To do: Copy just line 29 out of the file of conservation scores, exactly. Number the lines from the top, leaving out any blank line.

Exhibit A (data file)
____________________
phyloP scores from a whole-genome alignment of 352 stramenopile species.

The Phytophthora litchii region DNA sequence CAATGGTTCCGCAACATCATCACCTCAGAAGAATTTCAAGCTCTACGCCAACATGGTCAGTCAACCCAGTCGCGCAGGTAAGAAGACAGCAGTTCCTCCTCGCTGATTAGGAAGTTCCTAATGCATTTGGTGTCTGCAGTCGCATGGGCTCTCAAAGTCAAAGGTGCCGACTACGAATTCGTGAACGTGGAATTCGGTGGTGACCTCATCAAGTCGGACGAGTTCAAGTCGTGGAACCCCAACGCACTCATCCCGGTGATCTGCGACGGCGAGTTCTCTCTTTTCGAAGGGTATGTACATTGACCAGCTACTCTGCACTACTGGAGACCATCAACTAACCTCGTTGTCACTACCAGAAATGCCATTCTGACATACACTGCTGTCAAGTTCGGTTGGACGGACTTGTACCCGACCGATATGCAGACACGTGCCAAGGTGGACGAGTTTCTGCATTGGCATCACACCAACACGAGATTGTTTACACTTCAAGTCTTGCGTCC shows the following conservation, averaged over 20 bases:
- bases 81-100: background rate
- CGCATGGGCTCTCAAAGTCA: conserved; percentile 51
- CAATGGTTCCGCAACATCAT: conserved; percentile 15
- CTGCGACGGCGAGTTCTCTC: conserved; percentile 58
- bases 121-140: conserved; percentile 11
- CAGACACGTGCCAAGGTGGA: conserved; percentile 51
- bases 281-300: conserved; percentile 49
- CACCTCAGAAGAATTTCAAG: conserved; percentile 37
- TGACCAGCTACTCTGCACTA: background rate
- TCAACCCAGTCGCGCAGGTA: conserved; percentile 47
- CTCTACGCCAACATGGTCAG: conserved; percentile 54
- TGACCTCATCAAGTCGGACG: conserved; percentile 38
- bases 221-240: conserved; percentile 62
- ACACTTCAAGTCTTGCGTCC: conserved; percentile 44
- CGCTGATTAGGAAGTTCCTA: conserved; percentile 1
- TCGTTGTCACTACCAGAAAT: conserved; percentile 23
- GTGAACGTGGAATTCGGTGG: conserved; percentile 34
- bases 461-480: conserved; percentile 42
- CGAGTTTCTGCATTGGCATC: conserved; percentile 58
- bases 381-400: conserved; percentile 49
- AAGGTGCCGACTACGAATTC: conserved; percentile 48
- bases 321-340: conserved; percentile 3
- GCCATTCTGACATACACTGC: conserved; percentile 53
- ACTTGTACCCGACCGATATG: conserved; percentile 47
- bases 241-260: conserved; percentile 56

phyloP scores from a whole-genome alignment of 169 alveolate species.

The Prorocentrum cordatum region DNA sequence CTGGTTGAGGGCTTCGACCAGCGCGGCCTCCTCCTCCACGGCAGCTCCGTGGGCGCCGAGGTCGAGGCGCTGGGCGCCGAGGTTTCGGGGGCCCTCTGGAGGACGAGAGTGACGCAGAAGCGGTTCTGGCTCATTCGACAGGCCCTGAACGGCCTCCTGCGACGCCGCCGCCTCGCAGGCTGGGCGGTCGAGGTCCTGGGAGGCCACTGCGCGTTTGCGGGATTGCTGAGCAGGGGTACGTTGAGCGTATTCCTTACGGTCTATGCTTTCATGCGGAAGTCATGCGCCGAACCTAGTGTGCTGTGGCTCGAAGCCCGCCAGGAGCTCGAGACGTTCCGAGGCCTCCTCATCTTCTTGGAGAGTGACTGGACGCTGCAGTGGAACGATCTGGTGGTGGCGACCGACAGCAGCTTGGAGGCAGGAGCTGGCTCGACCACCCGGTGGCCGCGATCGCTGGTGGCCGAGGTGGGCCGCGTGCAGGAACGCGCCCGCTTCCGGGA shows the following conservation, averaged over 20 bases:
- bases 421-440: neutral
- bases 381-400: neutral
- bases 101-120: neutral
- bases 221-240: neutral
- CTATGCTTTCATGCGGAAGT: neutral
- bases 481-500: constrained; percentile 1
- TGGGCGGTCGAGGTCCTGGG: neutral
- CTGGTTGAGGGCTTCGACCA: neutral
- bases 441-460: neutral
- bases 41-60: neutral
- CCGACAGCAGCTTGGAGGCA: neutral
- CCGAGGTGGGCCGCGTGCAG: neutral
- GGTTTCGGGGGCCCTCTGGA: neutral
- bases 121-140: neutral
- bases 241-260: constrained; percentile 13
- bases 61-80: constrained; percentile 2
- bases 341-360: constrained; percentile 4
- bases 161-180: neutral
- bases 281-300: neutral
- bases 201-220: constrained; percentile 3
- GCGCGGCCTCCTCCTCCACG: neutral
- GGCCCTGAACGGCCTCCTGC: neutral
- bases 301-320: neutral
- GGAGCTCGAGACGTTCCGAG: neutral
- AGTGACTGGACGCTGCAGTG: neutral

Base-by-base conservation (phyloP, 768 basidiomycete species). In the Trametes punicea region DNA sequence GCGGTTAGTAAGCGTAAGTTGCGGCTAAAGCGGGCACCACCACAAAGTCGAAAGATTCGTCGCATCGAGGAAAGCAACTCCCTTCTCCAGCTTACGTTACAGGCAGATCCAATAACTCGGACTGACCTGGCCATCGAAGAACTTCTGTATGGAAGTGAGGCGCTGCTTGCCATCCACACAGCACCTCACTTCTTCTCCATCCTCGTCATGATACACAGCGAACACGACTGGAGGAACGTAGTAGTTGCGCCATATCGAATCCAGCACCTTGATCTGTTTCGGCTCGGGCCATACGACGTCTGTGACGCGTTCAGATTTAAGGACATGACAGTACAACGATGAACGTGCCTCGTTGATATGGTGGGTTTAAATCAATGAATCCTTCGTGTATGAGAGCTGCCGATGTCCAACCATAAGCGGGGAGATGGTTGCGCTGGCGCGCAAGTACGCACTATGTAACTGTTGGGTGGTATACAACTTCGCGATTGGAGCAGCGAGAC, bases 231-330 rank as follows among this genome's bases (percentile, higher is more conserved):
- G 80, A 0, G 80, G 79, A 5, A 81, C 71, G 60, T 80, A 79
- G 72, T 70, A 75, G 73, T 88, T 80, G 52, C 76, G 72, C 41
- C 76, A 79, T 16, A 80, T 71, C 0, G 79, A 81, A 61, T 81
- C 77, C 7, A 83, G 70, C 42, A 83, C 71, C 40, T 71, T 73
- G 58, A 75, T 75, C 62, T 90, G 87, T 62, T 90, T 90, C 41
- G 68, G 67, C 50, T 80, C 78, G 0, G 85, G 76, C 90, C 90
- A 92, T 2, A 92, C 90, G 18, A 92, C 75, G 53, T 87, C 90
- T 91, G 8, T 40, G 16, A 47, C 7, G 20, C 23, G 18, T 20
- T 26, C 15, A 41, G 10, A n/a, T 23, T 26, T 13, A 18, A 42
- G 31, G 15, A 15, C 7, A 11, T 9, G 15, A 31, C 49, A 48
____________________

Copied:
The Prorocentrum cordatum region DNA sequence CTGGTTGAGGGCTTCGACCAGCGCGGCCTCCTCCTCCACGGCAGCTCCGTGGGCGCCGAGGTCGAGGCGCTGGGCGCCGAGGTTTCGGGGGCCCTCTGGAGGACGAGAGTGACGCAGAAGCGGTTCTGGCTCATTCGACAGGCCCTGAACGGCCTCCTGCGACGCCGCCGCCTCGCAGGCTGGGCGGTCGAGGTCCTGGGAGGCCACTGCGCGTTTGCGGGATTGCTGAGCAGGGGTACGTTGAGCGTATTCCTTACGGTCTATGCTTTCATGCGGAAGTCATGCGCCGAACCTAGTGTGCTGTGGCTCGAAGCCCGCCAGGAGCTCGAGACGTTCCGAGGCCTCCTCATCTTCTTGGAGAGTGACTGGACGCTGCAGTGGAACGATCTGGTGGTGGCGACCGACAGCAGCTTGGAGGCAGGAGCTGGCTCGACCACCCGGTGGCCGCGATCGCTGGTGGCCGAGGTGGGCCGCGTGCAGGAACGCGCCCGCTTCCGGGA shows the following conservation, averaged over 20 bases: